Taffy Photons and
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In many cosmology texts the authors confront a puzzle. Since 1965 astronomers have known that the sky glows with an almost perfectly uniform radiation like the radiation that would emanate from a perfectly black body at a temperature of 2.725 Kelvin. But that radiation must have come from a Universe-filling plasma that had cooled to a temperature of about 3000 Kelvin. How did the radiation become so much colder?
Many scientists see a possible answer and an explanation of that answer in one of the fundamental properties of light, the fact that it has a wavelength. Light sprawls, however minutely, over space. And that space, we know, expands continuously. Thus some cosmologists have inferred that as light crosses the vast depths of space, the expansion of that space stretches its wavelengths, making it cooler.
Can light stretch as it crosses expanding space? We might feel a temptation to answer yes, but then several facts from the quantum theory stymie us. We know that light comes in packets, that we call photons, that possess definite momenta and energies. So an affirmative answer to the above question imputes to the Universe violations of the conservation laws pertaining to linear momentum and energy. Further it gives us a violation of the second postulate of Relativity (by requiring a part of a light ray to move faster or slower than another part). The idea that expanding space stretches the wavelength of light (and carries light x-1 steps away from us for every x steps it moves toward us) reflects the Šther, which Einstein dismissed as irrelevant, sneaking subtly back into physics.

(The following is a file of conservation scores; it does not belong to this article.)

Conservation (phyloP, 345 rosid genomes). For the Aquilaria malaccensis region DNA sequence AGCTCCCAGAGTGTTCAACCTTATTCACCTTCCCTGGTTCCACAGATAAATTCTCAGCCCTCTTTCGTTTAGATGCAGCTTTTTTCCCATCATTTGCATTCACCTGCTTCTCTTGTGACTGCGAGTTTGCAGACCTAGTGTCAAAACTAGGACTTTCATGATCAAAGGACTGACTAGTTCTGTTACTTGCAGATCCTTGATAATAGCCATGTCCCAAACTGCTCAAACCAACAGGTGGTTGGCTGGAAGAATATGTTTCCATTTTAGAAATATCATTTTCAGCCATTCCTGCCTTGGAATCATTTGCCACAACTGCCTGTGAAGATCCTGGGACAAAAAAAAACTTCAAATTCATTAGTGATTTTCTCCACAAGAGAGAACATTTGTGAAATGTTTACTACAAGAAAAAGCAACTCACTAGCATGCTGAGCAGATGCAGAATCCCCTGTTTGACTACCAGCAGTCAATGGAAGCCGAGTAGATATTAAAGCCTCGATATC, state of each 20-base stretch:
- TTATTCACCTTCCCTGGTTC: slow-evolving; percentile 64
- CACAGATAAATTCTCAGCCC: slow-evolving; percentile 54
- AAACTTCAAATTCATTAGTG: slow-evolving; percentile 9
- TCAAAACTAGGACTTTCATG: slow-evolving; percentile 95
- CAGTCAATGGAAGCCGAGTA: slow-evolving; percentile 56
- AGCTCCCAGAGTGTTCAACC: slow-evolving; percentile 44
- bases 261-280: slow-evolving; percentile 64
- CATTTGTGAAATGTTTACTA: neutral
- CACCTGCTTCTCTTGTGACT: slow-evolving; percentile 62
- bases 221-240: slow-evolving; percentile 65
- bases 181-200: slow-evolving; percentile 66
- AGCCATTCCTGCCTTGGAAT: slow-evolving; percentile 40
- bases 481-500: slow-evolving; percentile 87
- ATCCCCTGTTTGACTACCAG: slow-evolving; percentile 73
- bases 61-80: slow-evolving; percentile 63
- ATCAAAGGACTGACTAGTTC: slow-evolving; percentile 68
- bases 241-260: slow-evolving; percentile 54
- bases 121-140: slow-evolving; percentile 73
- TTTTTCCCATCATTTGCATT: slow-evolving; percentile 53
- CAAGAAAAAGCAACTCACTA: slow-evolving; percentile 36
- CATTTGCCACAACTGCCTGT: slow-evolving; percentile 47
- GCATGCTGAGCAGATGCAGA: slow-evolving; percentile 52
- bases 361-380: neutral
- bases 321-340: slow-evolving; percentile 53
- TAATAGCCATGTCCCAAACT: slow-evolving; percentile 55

We seem to have a metaphor here that presents light as a pattern printed upon a stretching fabric. Among the wondrosities that awe us in this image we find the idea that light can behave like taffy; that is, that it can stretch. Well, certainly it can stretch in a gravitational field: the gravitational redshift gives us a key piece of evidence favoring General Relativity as a true description of Reality. But expanding space differs from gravity in not connecting to a massive body that can manifest energy and momentum in order to satisfy the conservation laws as light loses energy while climbing out of the gravitational field.
In order for that taffy metaphor to serve as an accurate representation of Reality we must in some way understand light to be attached or bonded to space and not merely passing through it. But space has no fabric that would support an attachment. An inertial frame is a ghost, not a substance.
And what can we say about "tired light"? What does that phrase mean? It could only mean that light, in its long voyage, has done work upon something. Could empty space exert a kind of friction upon light passing through it? No, empty space contains nothing upon which light can do work. Even the graininess attributed to the quantum vacuum, a kind of Štherial roughness, won't impede the flow of light. And light cannot do work upon space itself, because space cannot manifest energy and, thus, any work that light does upon space vanishes from Reality in violation of the conservation law pertaining to energy. Light simply does not do any work as it travels through cosmic space, so it can't get "tired".